Budget for the life you have. When you’re going through your budget and assigning spending categories, be realistic.
Don’t tell yourself you’ll never buy a single discretionary item, because you’re setting yourself up for failure. Give yourself some breathing room.
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If you keep blowing your budget because expenses “pop up” every month, you’re probably not budgeting for irregular expenses.
It’s a common budget problem with an easy fix: find those quarterly, annual, and other seemingly random expenses, and add them in.
This becomes a problem when you’re spending for a life you can’t afford. It puts pressure on your budget and encourages you to live in a paycheck to paycheck cycle.
Assess your financial situation, cut back on your expenses, prioritize your money goals, and then come up with a new spending plan.
It’s hard to stick to a budget that doesn’t have a goal.
When there isn’t one, your budget becomes an afterthought rather than a spending plan to reach your financial goals.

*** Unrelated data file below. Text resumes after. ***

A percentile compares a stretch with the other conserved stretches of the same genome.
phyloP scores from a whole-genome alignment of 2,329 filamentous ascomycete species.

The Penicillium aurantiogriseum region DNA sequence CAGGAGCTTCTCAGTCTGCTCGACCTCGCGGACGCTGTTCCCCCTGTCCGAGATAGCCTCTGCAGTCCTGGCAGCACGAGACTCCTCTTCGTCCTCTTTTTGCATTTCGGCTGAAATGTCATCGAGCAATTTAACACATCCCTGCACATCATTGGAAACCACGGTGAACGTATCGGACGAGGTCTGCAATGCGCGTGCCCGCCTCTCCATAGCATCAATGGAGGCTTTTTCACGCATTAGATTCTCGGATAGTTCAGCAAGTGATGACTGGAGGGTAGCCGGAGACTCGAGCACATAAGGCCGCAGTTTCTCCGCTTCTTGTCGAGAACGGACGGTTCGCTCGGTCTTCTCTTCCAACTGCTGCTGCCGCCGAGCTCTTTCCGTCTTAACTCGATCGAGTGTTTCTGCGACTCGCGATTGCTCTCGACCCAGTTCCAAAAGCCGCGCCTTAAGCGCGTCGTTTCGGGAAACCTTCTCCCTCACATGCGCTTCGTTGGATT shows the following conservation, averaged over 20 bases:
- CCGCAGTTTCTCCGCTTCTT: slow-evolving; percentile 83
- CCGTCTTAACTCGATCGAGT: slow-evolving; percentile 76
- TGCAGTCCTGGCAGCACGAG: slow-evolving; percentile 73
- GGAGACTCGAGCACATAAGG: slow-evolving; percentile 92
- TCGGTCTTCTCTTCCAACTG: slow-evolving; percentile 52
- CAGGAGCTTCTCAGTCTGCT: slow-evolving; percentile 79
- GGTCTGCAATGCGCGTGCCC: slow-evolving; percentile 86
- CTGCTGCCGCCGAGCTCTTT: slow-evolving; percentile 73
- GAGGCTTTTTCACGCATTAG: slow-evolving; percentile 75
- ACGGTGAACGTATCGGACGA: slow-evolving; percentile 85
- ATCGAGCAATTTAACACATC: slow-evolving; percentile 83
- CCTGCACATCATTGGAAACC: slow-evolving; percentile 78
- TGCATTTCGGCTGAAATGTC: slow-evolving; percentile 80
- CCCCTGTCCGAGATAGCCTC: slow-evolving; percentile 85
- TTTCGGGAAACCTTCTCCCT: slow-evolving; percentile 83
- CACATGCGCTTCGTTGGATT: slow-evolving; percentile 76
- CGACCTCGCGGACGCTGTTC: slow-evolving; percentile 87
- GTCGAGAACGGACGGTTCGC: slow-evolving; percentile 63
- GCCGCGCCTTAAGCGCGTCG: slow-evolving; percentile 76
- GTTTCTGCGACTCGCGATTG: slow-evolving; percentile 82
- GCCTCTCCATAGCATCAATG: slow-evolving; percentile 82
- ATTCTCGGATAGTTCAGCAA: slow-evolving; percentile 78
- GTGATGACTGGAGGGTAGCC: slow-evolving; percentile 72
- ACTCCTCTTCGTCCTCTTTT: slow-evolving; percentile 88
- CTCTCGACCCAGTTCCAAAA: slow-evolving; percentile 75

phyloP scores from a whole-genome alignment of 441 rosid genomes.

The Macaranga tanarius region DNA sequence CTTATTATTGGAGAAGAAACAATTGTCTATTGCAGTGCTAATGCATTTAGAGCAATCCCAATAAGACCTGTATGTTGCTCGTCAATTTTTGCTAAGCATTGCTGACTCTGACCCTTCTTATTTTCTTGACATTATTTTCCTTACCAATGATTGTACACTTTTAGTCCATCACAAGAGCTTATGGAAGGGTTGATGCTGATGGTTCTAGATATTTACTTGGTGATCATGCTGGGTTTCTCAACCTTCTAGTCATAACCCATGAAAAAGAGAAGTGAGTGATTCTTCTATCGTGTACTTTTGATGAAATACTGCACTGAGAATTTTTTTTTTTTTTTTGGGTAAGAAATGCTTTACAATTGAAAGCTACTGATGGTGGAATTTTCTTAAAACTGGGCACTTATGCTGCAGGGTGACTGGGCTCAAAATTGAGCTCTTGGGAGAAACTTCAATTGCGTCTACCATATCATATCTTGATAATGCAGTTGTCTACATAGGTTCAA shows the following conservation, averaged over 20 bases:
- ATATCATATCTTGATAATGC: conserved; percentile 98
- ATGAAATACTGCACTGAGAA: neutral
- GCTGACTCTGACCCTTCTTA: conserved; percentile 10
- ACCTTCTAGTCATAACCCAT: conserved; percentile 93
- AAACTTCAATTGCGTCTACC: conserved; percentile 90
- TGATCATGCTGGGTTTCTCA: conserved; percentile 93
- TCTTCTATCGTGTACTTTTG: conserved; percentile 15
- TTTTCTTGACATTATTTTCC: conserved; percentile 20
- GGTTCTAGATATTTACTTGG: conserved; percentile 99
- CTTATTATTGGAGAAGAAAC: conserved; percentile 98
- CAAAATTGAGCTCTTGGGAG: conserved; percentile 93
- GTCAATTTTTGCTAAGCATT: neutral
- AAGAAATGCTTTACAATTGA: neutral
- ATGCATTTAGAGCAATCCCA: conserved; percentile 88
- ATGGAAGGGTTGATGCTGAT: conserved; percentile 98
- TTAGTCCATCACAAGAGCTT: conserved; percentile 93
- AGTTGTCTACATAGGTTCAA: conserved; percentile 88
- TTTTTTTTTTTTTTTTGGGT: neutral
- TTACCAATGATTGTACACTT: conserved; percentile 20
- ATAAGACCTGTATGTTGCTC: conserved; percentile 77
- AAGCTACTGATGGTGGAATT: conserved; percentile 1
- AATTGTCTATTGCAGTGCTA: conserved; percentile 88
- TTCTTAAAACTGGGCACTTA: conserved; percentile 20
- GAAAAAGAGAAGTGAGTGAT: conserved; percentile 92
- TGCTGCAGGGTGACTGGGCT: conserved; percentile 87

It’s important to have an emergency fund. When your car breaks down, you have money to pull from, rather than screwing up your budget for the next few months until you get back on track.
It might take you some time and slow down your goal progress, but building an emergency fund will keep you from blowing your budget.
No matter how little or how much money you earn, creating a monthly budget is one of the most important aspects of managing your finances. What gets measured gets managed.
Having a budget doesn't stop you from spending money the way you want it to, but works like a partner to track your spending and allocating resources to help you reach your financial goals.
You don't have to sacrifice all of your free time to start a side hustle, use the time you’re comfortable with and make a little bit of progress every day.
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